Charitable Choice, Faith-Based Initiatives, and TANF

Description:

The 107th Congress did not pass tax incentives for private giving or legislation intended to assure equal treatment of religious organizations as providers of social services (provisions in S. 1924, the original CARE bill). The House voted to extend charitable choice rules to numerous new programs (H.R. 7), as the President urged, but the Senate refused. However, in an Executive Order, President Bush on December 12, 2002, directed six cabinet-level departments and the Agency for International Development (AID) to bring policies concerning social service programs into line with charitable choice principles set forth in the Order.

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Creation Date: January 3, 2003
Partner(s):
UNT Libraries Government Documents Department
Collection(s):
Congressional Research Service Reports
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Place of Publication: Washington D.C., USA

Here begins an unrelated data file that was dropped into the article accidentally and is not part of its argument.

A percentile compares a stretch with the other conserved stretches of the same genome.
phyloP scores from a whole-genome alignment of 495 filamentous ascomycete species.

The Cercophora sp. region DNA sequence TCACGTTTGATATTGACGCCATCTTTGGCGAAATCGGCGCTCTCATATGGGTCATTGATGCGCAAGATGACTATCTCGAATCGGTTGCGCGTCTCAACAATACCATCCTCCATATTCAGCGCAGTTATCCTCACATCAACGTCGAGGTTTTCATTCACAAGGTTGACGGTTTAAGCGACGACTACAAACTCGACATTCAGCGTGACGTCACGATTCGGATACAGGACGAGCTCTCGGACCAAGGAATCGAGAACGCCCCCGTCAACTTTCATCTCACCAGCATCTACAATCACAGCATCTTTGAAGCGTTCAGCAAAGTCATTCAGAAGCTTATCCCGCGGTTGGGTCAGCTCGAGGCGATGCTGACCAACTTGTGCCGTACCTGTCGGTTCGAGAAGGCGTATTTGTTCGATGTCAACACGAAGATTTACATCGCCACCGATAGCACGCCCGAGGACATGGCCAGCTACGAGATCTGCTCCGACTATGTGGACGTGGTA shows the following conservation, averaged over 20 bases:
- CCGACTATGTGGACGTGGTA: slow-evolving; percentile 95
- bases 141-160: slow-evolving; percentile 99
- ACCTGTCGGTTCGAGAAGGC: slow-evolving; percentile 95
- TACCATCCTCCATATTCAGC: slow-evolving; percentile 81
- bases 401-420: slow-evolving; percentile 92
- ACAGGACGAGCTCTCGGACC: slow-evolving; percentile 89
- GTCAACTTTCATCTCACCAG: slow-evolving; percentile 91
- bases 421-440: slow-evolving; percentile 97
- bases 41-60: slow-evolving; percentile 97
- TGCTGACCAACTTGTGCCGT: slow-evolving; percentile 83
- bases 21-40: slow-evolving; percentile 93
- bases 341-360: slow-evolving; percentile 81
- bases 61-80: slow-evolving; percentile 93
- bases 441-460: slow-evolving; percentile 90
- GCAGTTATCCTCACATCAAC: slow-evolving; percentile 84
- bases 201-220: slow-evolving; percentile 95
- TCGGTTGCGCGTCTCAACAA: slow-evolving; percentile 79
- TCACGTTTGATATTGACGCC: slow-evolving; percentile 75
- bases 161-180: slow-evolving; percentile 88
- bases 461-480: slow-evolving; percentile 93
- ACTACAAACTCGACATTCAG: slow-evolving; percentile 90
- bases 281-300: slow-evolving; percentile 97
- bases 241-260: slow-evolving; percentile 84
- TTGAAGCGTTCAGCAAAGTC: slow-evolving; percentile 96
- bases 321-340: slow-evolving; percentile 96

Date(s):
  • Creation: January 3, 2003
Description:

The 107th Congress did not pass tax incentives for private giving or legislation intended to assure equal treatment of religious organizations as providers of social services (provisions in S. 1924, the original CARE bill). The House voted to extend charitable choice rules to numerous new programs (H.R. 7), as the President urged, but the Senate refused. However, in an Executive Order, President Bush on December 12, 2002, directed six cabinet-level departments and the Agency for International Development (AID) to bring policies concerning social service programs into line with charitable choice principles set forth in the Order.

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6 pages.

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UNT Libraries Government Documents Department
Collection:
Congressional Research Service Reports
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Resource Type: Report
Format: Text